Kaytie NielsenMajors: Creative Writing and DirectingPsychology
Minor: French & Francophone Studies
Advisor: Mame-Fatou Niang
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Two Documentaries on Afro-French Identity: Exploring Filmic Storytelling through Conventional and Experimental MethodologiesIn collaboration with Mame-Fatou Niang, I am launching a yearlong documentary film project that aims to showcase the narratives of young black women from the disenfranchised suburbs of Paris known as the “banlieues.” Ultimately, this film will have two separate post-production processes: one iteration of this film will be produced directly after filming, while the second iteration will be produced after an intensive period of research on the methodology and history of documentary filmmaking.
Why this project is important to me: Academically, this project will build upon my years of French and Francophone study. Artistically, I will deepen my understanding of documentary filmmaking, a pursuit I intend to continue after my undergraduate career.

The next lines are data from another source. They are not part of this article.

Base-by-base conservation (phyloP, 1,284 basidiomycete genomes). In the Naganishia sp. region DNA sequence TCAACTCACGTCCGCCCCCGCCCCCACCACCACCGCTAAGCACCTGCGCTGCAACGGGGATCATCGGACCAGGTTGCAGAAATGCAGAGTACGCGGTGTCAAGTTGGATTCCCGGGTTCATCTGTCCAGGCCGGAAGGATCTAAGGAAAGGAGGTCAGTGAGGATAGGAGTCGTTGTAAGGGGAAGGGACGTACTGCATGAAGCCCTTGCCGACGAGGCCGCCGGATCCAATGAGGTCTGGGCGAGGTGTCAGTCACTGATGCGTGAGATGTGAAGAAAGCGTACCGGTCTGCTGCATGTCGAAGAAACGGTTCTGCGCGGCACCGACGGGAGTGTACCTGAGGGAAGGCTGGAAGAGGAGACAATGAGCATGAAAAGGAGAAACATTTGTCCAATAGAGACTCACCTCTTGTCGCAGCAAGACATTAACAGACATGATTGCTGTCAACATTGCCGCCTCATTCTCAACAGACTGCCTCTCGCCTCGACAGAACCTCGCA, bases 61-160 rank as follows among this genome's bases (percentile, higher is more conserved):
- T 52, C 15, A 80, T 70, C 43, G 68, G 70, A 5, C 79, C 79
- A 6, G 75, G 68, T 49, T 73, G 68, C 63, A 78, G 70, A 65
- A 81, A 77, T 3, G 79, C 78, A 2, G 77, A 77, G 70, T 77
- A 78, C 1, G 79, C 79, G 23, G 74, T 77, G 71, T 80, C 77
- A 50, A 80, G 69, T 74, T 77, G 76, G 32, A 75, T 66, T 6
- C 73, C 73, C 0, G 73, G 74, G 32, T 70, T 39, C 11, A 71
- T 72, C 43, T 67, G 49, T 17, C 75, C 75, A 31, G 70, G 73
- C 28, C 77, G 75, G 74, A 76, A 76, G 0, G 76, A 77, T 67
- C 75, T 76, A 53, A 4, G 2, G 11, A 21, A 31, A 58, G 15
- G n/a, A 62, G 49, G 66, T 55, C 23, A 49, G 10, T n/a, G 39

Why this project is important to the field: Ethnic Studies are in their infancy in Republican France, and there exists very little scholarly discourse that specifically addresses young banlieues women. Additionally, these women are largely missing from the narratives of French cinema, and are often misrepresented by harmful stereotypes in the few films that do focus on this demographic.
Why this project is important to the larger world: The recent Charlie Hebdo attacks, perpetrated by two banlieues residents, have ignited global debates on national identity, freedom of expression, and immigration. An atmosphere of fear and suspicion has contributed to a proliferation of violent hate crimes against banlieues residents. This documentary will be an important piece of the conversation, as it aims to provide a platform for disenfranchised youth from the banlieues to enter this conversation, sharing their stories in their own words.